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In the Mahabharata, Arjuna shoots a fish in the eye to win his princess. (No suitors' lives were lost in the making of this Swyamvar.)

In the Mahabharata, Arjuna shoots a fish in the eye to win his princess. (No suitors were harmed in the making of this Swayamvar.)

Sagacia read Bleary in Bloomington’s letter aloud to the fabrication* of storytellers gathered at the Fairy Tale Lobby viewing a 24-hour Once Upon a Time marathon. Most had fallen asleep during the second season, but Sagacia’s oratory stirred them to consciousness.

“So, what do you think?” Simplia asked when Sagacia had finished.

“As to whether this motif is common in Asian wonder tales,” Erika Taraporevala began. “Well, there have been swayamvars where indian princesses got to garland the prince or king of their choice, and there were challenges involving bows and arrows — In both the Ramayana and the Mahabharata — but there was no death penalty for failing, in fact no penalty other than not getting the bride. In some cases there would be some unkind twitter from the other contestants, and nothing more. Those are epics, but even the wonder tales in India don’t seem to be high on the do-or-die motif.”

“I think winning the bride or half the kingdom ought to be enough,” Simplia said.

“Hmmph!” Sagacia huffed quietly, though not too quietly.

“Shakespeare,” Marian Leeper began. She put her teacup down gently as everyone looked to her. When one hears the name “Shakespeare” spoken in a British accent, one cannot help but assume that one is about to hear an expert speak.

“Shakespeare raised the stakes in A Merchant of Venice,” she continued, “. . . by making the contenders swear to be celibate if they failed. I guess that wouldn’t go down so well with school audiences. And, anyway, Portia cheated to make sure the right guy won.”

Csenge Zalka spoke up. “The motif is called ‘Do or Die,’ and it is usually the first thing parents and teachers pick up on,” she said. “I got into trouble once for ‘telling the kids stories about death’ when I told a fairy tale where they threatened the prince with execution if he failed. And I didn’t even mention the heads of the previous suitors on spikes around the castle!”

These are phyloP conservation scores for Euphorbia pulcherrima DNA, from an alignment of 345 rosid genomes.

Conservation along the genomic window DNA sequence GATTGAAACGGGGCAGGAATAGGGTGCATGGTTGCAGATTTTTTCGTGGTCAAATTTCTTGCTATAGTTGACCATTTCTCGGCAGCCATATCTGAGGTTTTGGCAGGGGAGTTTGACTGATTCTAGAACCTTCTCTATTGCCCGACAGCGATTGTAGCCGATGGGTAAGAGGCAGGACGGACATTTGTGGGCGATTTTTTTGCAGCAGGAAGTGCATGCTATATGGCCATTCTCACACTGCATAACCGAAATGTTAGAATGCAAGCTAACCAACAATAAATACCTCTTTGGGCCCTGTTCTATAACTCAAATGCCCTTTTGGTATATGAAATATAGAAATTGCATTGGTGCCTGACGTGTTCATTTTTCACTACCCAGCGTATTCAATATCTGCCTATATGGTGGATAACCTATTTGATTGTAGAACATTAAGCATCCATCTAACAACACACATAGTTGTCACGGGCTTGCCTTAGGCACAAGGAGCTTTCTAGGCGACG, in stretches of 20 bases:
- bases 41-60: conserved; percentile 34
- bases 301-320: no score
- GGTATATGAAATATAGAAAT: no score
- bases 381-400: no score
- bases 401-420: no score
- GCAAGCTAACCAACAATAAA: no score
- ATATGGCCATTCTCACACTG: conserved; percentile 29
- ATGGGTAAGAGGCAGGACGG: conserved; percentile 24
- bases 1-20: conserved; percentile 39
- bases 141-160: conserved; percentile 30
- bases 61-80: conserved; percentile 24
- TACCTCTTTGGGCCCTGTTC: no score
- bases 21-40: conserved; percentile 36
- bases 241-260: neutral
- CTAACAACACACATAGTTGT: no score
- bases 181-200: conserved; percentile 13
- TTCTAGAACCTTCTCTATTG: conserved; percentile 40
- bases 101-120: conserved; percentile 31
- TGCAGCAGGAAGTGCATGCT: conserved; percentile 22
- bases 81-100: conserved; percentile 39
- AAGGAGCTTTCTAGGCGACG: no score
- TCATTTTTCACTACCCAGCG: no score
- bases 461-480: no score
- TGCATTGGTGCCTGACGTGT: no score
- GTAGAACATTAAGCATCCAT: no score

“How symbolic!” Simplia gasped.

Sagacia shushed her immediately.

“The symbolic thing behind the do-or-die idea is raising the stakes,” Csenge continued. “Basically, the adventure does not carry the same weight if the punishment for failing is a stern scolding vs. actually losing your life. At the same time, there are levels to the cruelty. Even as a kid I never liked the Hungarian folktales where the punishment tends to get very graphic – heads on spikes, torn apart by horses, etc.”

“Or, it could just be a device,” said Simplia.

“A device!?” Sagacia snapped. She rolled her eyes and sighed.

“I suspect that it is a device meant to keep people humble, or in their place,” said Shelley Griffin Van Camp. “After all, if just anyone could try to marry the princess we be awash in commoner rulers in no time at all. This way the winner must be of unknown noble lineage.”

“Okay,” Megan Hicks piped in. “I’ll agree that it’s the King’s attempt to keep the riffraff from accidentally ascending to the throne, but it often is someone of humble birth who succeeds where those with royal pedigrees fail. Maybe it’s the King’s method of killing off the young bucks who would otherwise challenge his power. He can’t kill them outright, so he appeals to their manliness, and when they prove to be vain enough to let testosterone do the talking, their swashes inevitably buckle.”

“That is actually a very valid point,” Csenge agreed. “It exists in many stories. Isfandiyar–one of the stories I worked with for my book–gets sent on all these ‘do or die’ quests because his father wants to stay on the throne. Psychologically it is the Old King vs the New King.”

“The threat of death does have a dramatic effect!” Sagacia inserted, “No matter what it’s psychological purpose might be.”

“Yeah. Or its technical purpose,” said Simplia.

“Technical?” Sagacia glared at her friend who seemed to be living up to her Simpleton heritage. “Technical?” she repeated.

“There might also be a technicality behind it,” Csenga said, nodding toward Simplia.

Simplia sniffed regally.

“It simply prevents suitors from trying the ultimate challenge multiple times,” Csenge declared. “Didn’t get to snatch the golden slipper from the top of the tree? Get back in line and try again! Didn’t make the princess laugh? Go away, come back with another joke! Do-or-die makes sure they only get to try once, I guess. Bad logic, but fairy tale logic…”

“Yeah!” Simplia pronounced. “What she said!”

Sagacia crossed her arms and leaned back in her chair. “There’s more to this than meets the eye,” she muttered.

*I’m staking my claim to being the first to use the collective noun for storytellers, fabrication, in a published work. Thanks to Megan Hicks, who asked for suggestions and pronounced the winner, and to New Zealand’s Penni Ha’Penny whose suggestion received the nod!

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